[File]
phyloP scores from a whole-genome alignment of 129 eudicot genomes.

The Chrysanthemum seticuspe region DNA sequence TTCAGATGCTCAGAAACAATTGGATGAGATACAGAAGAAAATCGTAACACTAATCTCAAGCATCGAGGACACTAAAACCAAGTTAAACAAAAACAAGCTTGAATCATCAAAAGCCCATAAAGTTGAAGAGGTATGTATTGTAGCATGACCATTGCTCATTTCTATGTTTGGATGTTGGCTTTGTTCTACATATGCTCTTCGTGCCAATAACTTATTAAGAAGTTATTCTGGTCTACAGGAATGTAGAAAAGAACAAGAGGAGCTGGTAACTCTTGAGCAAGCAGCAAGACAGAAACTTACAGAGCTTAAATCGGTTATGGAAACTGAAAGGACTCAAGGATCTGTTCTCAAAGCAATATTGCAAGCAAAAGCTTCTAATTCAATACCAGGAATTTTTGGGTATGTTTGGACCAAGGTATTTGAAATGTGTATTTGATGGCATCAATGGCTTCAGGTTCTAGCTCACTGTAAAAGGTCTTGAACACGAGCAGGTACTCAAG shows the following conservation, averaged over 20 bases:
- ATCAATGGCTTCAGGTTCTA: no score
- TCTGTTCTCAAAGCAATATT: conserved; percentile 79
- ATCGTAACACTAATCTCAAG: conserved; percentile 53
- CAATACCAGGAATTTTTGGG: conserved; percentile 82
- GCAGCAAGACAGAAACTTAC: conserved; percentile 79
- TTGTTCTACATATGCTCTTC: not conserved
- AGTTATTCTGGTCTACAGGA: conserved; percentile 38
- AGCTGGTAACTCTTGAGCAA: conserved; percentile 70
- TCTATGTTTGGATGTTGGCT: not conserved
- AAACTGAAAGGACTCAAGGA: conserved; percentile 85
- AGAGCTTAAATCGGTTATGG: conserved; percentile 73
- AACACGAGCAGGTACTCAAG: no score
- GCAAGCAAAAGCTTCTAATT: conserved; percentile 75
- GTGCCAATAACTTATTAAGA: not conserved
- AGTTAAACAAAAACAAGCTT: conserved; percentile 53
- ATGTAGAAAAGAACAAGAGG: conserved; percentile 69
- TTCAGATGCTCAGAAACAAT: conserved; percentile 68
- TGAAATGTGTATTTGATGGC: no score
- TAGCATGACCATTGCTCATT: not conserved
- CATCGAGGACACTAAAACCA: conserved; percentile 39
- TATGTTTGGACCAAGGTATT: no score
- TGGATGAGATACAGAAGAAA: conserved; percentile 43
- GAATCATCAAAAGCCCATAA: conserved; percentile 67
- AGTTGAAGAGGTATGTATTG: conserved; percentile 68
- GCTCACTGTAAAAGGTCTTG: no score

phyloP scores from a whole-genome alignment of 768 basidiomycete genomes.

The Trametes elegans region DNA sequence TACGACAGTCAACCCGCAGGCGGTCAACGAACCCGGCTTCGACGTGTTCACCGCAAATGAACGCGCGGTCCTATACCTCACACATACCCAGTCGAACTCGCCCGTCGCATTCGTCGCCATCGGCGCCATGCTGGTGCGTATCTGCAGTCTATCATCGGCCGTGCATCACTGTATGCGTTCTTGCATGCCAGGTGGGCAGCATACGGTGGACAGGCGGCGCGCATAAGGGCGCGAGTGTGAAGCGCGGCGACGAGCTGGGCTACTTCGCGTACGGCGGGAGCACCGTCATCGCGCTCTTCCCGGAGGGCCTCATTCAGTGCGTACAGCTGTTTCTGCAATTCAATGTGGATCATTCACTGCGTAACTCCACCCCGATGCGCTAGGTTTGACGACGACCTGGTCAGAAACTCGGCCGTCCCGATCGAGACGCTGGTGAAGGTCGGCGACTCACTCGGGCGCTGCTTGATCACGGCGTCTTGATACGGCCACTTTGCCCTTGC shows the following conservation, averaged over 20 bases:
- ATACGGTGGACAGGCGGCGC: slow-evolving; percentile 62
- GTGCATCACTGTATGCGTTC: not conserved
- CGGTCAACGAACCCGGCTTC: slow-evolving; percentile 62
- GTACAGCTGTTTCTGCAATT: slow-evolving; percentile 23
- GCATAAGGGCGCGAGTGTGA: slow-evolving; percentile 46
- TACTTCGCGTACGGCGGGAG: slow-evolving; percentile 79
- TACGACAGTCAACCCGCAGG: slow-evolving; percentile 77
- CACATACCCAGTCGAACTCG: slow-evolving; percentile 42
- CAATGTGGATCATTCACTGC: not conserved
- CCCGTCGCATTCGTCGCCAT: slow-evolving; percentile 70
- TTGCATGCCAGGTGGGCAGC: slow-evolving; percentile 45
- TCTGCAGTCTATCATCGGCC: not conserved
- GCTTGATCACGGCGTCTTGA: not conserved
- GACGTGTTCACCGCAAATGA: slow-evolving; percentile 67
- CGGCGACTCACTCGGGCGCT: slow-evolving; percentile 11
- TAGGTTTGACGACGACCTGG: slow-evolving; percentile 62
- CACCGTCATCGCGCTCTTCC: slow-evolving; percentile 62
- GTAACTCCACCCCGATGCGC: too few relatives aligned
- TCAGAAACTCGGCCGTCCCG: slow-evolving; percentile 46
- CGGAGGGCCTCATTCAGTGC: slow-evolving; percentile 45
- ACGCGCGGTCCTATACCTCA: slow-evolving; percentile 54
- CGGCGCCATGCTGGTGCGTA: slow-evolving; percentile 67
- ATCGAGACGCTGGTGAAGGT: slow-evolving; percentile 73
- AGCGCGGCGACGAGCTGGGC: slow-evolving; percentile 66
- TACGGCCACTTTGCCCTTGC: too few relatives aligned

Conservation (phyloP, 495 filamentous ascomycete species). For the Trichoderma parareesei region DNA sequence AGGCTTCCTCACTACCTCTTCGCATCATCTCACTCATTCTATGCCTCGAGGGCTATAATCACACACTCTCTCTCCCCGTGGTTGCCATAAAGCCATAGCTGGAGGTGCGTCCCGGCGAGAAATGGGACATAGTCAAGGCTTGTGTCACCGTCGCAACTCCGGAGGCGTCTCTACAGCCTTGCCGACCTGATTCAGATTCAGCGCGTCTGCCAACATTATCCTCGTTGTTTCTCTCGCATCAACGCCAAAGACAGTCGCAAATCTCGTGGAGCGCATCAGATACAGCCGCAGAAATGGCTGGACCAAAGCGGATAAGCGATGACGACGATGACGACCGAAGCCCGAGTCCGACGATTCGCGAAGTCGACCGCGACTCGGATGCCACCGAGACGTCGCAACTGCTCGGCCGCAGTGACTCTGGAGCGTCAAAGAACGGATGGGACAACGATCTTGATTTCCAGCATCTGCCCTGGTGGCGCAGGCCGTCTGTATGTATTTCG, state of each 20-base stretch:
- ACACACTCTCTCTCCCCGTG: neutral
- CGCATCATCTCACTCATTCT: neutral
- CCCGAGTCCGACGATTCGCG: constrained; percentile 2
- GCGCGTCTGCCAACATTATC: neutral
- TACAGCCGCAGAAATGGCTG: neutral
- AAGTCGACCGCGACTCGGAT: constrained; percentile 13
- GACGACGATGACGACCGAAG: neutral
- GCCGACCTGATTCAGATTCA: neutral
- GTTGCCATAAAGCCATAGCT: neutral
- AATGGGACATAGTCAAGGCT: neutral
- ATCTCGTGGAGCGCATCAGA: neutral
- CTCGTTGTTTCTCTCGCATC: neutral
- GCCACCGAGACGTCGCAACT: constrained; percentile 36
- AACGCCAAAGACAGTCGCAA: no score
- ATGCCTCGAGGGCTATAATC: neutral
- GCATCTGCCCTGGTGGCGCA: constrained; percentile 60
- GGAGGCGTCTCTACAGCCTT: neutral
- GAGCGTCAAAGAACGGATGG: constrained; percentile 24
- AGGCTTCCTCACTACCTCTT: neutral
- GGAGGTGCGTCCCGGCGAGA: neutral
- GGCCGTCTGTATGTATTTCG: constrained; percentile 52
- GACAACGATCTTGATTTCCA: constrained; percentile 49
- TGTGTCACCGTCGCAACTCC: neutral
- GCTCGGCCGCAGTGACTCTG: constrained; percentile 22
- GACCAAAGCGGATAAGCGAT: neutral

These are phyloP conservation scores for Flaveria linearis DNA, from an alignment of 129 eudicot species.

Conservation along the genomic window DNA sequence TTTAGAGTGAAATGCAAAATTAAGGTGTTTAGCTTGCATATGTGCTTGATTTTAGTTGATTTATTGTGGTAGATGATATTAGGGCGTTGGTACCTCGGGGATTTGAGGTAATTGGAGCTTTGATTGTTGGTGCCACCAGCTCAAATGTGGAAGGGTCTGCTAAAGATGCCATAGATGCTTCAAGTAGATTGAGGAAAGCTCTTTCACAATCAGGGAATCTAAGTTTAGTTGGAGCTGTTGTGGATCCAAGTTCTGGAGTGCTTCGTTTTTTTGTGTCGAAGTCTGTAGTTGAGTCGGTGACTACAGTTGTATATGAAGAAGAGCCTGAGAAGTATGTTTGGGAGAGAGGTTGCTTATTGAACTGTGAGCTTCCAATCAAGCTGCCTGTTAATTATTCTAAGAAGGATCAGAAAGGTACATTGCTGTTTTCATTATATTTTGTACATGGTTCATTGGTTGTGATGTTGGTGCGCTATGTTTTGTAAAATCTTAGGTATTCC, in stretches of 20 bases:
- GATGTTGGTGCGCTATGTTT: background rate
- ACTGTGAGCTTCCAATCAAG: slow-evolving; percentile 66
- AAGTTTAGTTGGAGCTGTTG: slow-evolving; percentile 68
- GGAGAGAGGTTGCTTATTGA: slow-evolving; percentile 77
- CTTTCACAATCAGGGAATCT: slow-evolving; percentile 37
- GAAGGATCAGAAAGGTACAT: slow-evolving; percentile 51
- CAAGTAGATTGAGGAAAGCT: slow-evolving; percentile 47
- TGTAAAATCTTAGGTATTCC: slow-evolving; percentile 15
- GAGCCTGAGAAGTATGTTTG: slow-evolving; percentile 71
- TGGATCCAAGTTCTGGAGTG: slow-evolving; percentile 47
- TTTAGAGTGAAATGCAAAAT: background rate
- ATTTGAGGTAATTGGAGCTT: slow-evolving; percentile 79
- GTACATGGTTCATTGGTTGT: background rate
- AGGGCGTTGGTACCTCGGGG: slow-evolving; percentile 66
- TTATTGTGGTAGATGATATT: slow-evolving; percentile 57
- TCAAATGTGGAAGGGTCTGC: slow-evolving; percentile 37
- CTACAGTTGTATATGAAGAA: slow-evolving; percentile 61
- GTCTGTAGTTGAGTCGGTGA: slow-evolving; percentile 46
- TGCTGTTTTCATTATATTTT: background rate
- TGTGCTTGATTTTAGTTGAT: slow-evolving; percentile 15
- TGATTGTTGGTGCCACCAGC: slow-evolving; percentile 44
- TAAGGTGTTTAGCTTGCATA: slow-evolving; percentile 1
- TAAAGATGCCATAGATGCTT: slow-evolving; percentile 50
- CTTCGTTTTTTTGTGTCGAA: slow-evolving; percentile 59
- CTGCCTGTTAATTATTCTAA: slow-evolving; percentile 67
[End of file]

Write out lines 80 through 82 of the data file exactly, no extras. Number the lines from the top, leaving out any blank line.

- GACCAAAGCGGATAAGCGAT: neutral

These are phyloP conservation scores for Flaveria linearis DNA, from an alignment of 129 eudicot species.

Conservation along the genomic window DNA sequence TTTAGAGTGAAATGCAAAATTAAGGTGTTTAGCTTGCATATGTGCTTGATTTTAGTTGATTTATTGTGGTAGATGATATTAGGGCGTTGGTACCTCGGGGATTTGAGGTAATTGGAGCTTTGATTGTTGGTGCCACCAGCTCAAATGTGGAAGGGTCTGCTAAAGATGCCATAGATGCTTCAAGTAGATTGAGGAAAGCTCTTTCACAATCAGGGAATCTAAGTTTAGTTGGAGCTGTTGTGGATCCAAGTTCTGGAGTGCTTCGTTTTTTTGTGTCGAAGTCTGTAGTTGAGTCGGTGACTACAGTTGTATATGAAGAAGAGCCTGAGAAGTATGTTTGGGAGAGAGGTTGCTTATTGAACTGTGAGCTTCCAATCAAGCTGCCTGTTAATTATTCTAAGAAGGATCAGAAAGGTACATTGCTGTTTTCATTATATTTTGTACATGGTTCATTGGTTGTGATGTTGGTGCGCTATGTTTTGTAAAATCTTAGGTATTCC, in stretches of 20 bases: